Forthcoming and Online First Articles

International Journal of Corporate Governance

International Journal of Corporate Governance (IJCG)

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International Journal of Corporate Governance (6 papers in press)

Regular Issues

  • Board Quality and Earnings Management: A System GMM Approach   Order a copy of this article
    by Bala V. Balachandran, Chanchal Chatterjee, Ahindra Chakrabarti 
    Abstract: This paper examines whether board quality influences earnings management behavior of firms in an emerging market set up, by using panel data of 1830 Indian private non-financial firms during 2012 to 2018. The study uses the Dynamic Panel Data model under System GMM, to examine this linkage. The paper contributes mainly by focusing on whether certain board quality parameters are effective in curbing earning management in an emerging market context. The outcomes are expected to be useful to the managers, investors, and other stakeholders including policymakers and regulators while framing appropriate corporate governance policies and regulations.
    Keywords: Corporate governance; Earnings management; Discretionary accruals; Board of directors; Emerging economies.

  • The Relationship between CEO Nominal Salary and Firm Operating Performance   Order a copy of this article
    by Mina Glambosky, Surendranath Jory, Thanh Ngo 
    Abstract: Nominal salary is a symbolic amount that does not represent economically meaningful compensation. In this study, we document that CEO nominal salary is positively related to a firms operating and stock performance. Our results stay robust when we address endogeneity issues using the Heckman self-selection two-stage regression and propensity score matching approach. The findings of our study render important implications about CEO compensation structure and how it can align manager incentives with shareholder wealth.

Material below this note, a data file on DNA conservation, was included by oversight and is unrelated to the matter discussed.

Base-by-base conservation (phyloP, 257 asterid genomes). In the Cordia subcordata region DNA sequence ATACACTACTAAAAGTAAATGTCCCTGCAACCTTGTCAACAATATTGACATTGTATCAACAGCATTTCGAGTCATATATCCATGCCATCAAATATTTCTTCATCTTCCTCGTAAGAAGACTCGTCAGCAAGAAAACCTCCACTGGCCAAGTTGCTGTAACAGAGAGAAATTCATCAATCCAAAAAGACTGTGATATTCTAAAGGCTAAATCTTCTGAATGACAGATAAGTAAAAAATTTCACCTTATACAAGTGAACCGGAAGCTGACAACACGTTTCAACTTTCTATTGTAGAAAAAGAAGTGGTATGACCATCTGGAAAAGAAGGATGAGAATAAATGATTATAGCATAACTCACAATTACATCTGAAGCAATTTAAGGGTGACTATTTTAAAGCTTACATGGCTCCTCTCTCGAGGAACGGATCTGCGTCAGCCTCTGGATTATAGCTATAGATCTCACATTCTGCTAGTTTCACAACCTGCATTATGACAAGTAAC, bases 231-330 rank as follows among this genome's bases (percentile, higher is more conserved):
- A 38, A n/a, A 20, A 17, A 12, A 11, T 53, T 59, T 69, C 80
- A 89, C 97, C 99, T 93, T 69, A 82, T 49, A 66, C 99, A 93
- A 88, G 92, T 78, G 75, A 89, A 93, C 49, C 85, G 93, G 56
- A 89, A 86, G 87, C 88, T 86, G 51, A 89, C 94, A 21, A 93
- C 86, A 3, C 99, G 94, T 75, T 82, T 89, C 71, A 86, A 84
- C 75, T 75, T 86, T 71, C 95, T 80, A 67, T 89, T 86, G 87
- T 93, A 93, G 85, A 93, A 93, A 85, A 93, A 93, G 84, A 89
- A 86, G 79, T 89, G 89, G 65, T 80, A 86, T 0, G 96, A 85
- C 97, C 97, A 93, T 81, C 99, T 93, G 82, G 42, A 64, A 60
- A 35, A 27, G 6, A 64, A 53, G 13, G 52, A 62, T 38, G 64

Keywords: CEO Nominal Salary; Operating Performance; Stock Performance.

  • Audit Committee Interlocking and Internal Controls over Financial Reporting: an Examination of Different Audit Committee Roles   Order a copy of this article
    by Ahmad Hammami, Alexey Lyubimov 
    Abstract: This study investigates the relationship between audit committee (AC) interlocking and the effectiveness of internal controls over financial reporting (ICFR) while differentiating between chair and non-chair connections. Chen et al. (2017) point out that the effect of corporate governance on the system of internal controls has been largely overlooked by extant research. Khemakhem & Fontaine (2019) discuss the fact that the audit committee chair role, while key in corporate governance, is largely ignored by researchers. The results show that the effects of interlocks vary based on the interlocking medium, where companies are more likely to have effective ICFR if they are interlocked through the AC chair with other companies that have effective ICFR. No significant impact is observed for interlocks through the non-chair members. Furthermore, the results do not show a significant relationship for interlocks with companies with ineffective controls.
    Keywords: audit committee; internal control; corporate governance; audit committee chair; interlock.

  • Corruption and Democracy in Post-2011 Tunisia A Confirmatory Empirical Analysis   Order a copy of this article
    by Ines Belgacem, Moktar Lamari, Samir Trabelsi